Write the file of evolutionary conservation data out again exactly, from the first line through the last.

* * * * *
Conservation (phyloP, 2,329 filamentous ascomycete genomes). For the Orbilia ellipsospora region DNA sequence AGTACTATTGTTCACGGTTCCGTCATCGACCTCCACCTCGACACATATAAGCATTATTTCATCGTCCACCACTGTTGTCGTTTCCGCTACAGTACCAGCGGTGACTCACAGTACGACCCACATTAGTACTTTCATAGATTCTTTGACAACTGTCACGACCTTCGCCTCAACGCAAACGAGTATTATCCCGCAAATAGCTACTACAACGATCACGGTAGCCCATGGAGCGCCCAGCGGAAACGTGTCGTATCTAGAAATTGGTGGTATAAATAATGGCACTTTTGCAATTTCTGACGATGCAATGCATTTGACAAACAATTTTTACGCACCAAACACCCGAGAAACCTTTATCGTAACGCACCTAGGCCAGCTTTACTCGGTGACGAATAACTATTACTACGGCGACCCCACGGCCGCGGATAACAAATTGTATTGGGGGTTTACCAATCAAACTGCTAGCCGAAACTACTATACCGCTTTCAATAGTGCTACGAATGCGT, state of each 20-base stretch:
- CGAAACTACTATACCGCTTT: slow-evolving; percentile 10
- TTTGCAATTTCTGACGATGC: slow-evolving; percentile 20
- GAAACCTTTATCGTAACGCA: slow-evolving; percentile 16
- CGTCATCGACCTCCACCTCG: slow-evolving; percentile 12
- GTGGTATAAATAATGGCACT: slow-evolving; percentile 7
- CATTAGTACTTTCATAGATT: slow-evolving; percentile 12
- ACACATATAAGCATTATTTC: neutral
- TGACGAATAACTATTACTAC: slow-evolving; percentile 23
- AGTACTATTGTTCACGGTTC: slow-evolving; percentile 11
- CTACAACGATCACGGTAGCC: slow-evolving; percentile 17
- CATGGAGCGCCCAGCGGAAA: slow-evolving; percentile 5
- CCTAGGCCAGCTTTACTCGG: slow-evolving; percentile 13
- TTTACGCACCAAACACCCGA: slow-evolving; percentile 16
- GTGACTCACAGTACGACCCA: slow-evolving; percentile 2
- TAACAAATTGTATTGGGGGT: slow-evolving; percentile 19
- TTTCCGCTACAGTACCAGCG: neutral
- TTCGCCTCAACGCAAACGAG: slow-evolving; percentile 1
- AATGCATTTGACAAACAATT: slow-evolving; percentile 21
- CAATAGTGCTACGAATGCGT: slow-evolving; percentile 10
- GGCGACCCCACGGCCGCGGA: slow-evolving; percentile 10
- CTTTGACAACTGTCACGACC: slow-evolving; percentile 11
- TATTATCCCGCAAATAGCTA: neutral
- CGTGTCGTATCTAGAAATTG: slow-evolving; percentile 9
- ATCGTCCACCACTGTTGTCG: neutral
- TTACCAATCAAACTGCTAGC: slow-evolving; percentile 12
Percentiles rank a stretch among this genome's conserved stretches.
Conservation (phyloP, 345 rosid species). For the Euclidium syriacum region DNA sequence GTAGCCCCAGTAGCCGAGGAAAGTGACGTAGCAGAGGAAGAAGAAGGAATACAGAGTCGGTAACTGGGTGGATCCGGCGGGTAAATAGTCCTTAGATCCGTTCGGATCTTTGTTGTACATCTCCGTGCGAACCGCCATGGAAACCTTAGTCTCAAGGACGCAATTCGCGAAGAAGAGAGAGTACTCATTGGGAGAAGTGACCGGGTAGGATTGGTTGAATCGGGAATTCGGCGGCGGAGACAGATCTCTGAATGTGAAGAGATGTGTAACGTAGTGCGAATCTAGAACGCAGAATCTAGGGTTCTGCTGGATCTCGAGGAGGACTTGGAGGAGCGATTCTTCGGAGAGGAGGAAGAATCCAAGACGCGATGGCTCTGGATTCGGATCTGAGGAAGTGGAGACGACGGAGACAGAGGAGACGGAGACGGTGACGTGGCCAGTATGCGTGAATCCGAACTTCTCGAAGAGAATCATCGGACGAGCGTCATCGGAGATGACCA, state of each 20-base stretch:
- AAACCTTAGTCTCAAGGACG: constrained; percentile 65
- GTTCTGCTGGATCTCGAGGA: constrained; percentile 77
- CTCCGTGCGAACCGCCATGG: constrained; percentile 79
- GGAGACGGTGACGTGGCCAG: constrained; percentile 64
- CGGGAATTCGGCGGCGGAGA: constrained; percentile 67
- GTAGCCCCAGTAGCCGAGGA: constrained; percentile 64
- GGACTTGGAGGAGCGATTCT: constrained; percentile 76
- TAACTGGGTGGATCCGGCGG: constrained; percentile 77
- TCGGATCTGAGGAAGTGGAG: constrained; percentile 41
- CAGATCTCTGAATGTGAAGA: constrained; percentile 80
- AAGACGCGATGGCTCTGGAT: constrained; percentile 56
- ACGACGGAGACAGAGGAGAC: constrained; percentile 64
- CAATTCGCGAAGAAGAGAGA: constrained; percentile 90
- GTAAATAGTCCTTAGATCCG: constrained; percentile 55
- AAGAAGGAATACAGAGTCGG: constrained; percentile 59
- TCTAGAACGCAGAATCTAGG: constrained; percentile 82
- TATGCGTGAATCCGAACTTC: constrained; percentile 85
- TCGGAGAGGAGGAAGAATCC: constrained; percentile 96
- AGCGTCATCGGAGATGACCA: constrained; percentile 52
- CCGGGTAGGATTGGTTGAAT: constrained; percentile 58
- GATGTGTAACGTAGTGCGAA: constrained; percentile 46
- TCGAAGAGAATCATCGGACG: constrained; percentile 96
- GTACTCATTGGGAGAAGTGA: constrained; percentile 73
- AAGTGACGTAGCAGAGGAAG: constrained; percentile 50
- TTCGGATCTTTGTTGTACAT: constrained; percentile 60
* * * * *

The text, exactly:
Conservation (phyloP, 2,329 filamentous ascomycete genomes). For the Orbilia ellipsospora region DNA sequence AGTACTATTGTTCACGGTTCCGTCATCGACCTCCACCTCGACACATATAAGCATTATTTCATCGTCCACCACTGTTGTCGTTTCCGCTACAGTACCAGCGGTGACTCACAGTACGACCCACATTAGTACTTTCATAGATTCTTTGACAACTGTCACGACCTTCGCCTCAACGCAAACGAGTATTATCCCGCAAATAGCTACTACAACGATCACGGTAGCCCATGGAGCGCCCAGCGGAAACGTGTCGTATCTAGAAATTGGTGGTATAAATAATGGCACTTTTGCAATTTCTGACGATGCAATGCATTTGACAAACAATTTTTACGCACCAAACACCCGAGAAACCTTTATCGTAACGCACCTAGGCCAGCTTTACTCGGTGACGAATAACTATTACTACGGCGACCCCACGGCCGCGGATAACAAATTGTATTGGGGGTTTACCAATCAAACTGCTAGCCGAAACTACTATACCGCTTTCAATAGTGCTACGAATGCGT, state of each 20-base stretch:
- CGAAACTACTATACCGCTTT: slow-evolving; percentile 10
- TTTGCAATTTCTGACGATGC: slow-evolving; percentile 20
- GAAACCTTTATCGTAACGCA: slow-evolving; percentile 16
- CGTCATCGACCTCCACCTCG: slow-evolving; percentile 12
- GTGGTATAAATAATGGCACT: slow-evolving; percentile 7
- CATTAGTACTTTCATAGATT: slow-evolving; percentile 12
- ACACATATAAGCATTATTTC: neutral
- TGACGAATAACTATTACTAC: slow-evolving; percentile 23
- AGTACTATTGTTCACGGTTC: slow-evolving; percentile 11
- CTACAACGATCACGGTAGCC: slow-evolving; percentile 17
- CATGGAGCGCCCAGCGGAAA: slow-evolving; percentile 5
- CCTAGGCCAGCTTTACTCGG: slow-evolving; percentile 13
- TTTACGCACCAAACACCCGA: slow-evolving; percentile 16
- GTGACTCACAGTACGACCCA: slow-evolving; percentile 2
- TAACAAATTGTATTGGGGGT: slow-evolving; percentile 19
- TTTCCGCTACAGTACCAGCG: neutral
- TTCGCCTCAACGCAAACGAG: slow-evolving; percentile 1
- AATGCATTTGACAAACAATT: slow-evolving; percentile 21
- CAATAGTGCTACGAATGCGT: slow-evolving; percentile 10
- GGCGACCCCACGGCCGCGGA: slow-evolving; percentile 10
- CTTTGACAACTGTCACGACC: slow-evolving; percentile 11
- TATTATCCCGCAAATAGCTA: neutral
- CGTGTCGTATCTAGAAATTG: slow-evolving; percentile 9
- ATCGTCCACCACTGTTGTCG: neutral
- TTACCAATCAAACTGCTAGC: slow-evolving; percentile 12
Percentiles rank a stretch among this genome's conserved stretches.
Conservation (phyloP, 345 rosid species). For the Euclidium syriacum region DNA sequence GTAGCCCCAGTAGCCGAGGAAAGTGACGTAGCAGAGGAAGAAGAAGGAATACAGAGTCGGTAACTGGGTGGATCCGGCGGGTAAATAGTCCTTAGATCCGTTCGGATCTTTGTTGTACATCTCCGTGCGAACCGCCATGGAAACCTTAGTCTCAAGGACGCAATTCGCGAAGAAGAGAGAGTACTCATTGGGAGAAGTGACCGGGTAGGATTGGTTGAATCGGGAATTCGGCGGCGGAGACAGATCTCTGAATGTGAAGAGATGTGTAACGTAGTGCGAATCTAGAACGCAGAATCTAGGGTTCTGCTGGATCTCGAGGAGGACTTGGAGGAGCGATTCTTCGGAGAGGAGGAAGAATCCAAGACGCGATGGCTCTGGATTCGGATCTGAGGAAGTGGAGACGACGGAGACAGAGGAGACGGAGACGGTGACGTGGCCAGTATGCGTGAATCCGAACTTCTCGAAGAGAATCATCGGACGAGCGTCATCGGAGATGACCA, state of each 20-base stretch:
- AAACCTTAGTCTCAAGGACG: constrained; percentile 65
- GTTCTGCTGGATCTCGAGGA: constrained; percentile 77
- CTCCGTGCGAACCGCCATGG: constrained; percentile 79
- GGAGACGGTGACGTGGCCAG: constrained; percentile 64
- CGGGAATTCGGCGGCGGAGA: constrained; percentile 67
- GTAGCCCCAGTAGCCGAGGA: constrained; percentile 64
- GGACTTGGAGGAGCGATTCT: constrained; percentile 76
- TAACTGGGTGGATCCGGCGG: constrained; percentile 77
- TCGGATCTGAGGAAGTGGAG: constrained; percentile 41
- CAGATCTCTGAATGTGAAGA: constrained; percentile 80
- AAGACGCGATGGCTCTGGAT: constrained; percentile 56
- ACGACGGAGACAGAGGAGAC: constrained; percentile 64
- CAATTCGCGAAGAAGAGAGA: constrained; percentile 90
- GTAAATAGTCCTTAGATCCG: constrained; percentile 55
- AAGAAGGAATACAGAGTCGG: constrained; percentile 59
- TCTAGAACGCAGAATCTAGG: constrained; percentile 82
- TATGCGTGAATCCGAACTTC: constrained; percentile 85
- TCGGAGAGGAGGAAGAATCC: constrained; percentile 96
- AGCGTCATCGGAGATGACCA: constrained; percentile 52
- CCGGGTAGGATTGGTTGAAT: constrained; percentile 58
- GATGTGTAACGTAGTGCGAA: constrained; percentile 46
- TCGAAGAGAATCATCGGACG: constrained; percentile 96
- GTACTCATTGGGAGAAGTGA: constrained; percentile 73
- AAGTGACGTAGCAGAGGAAG: constrained; percentile 50
- TTCGGATCTTTGTTGTACAT: constrained; percentile 60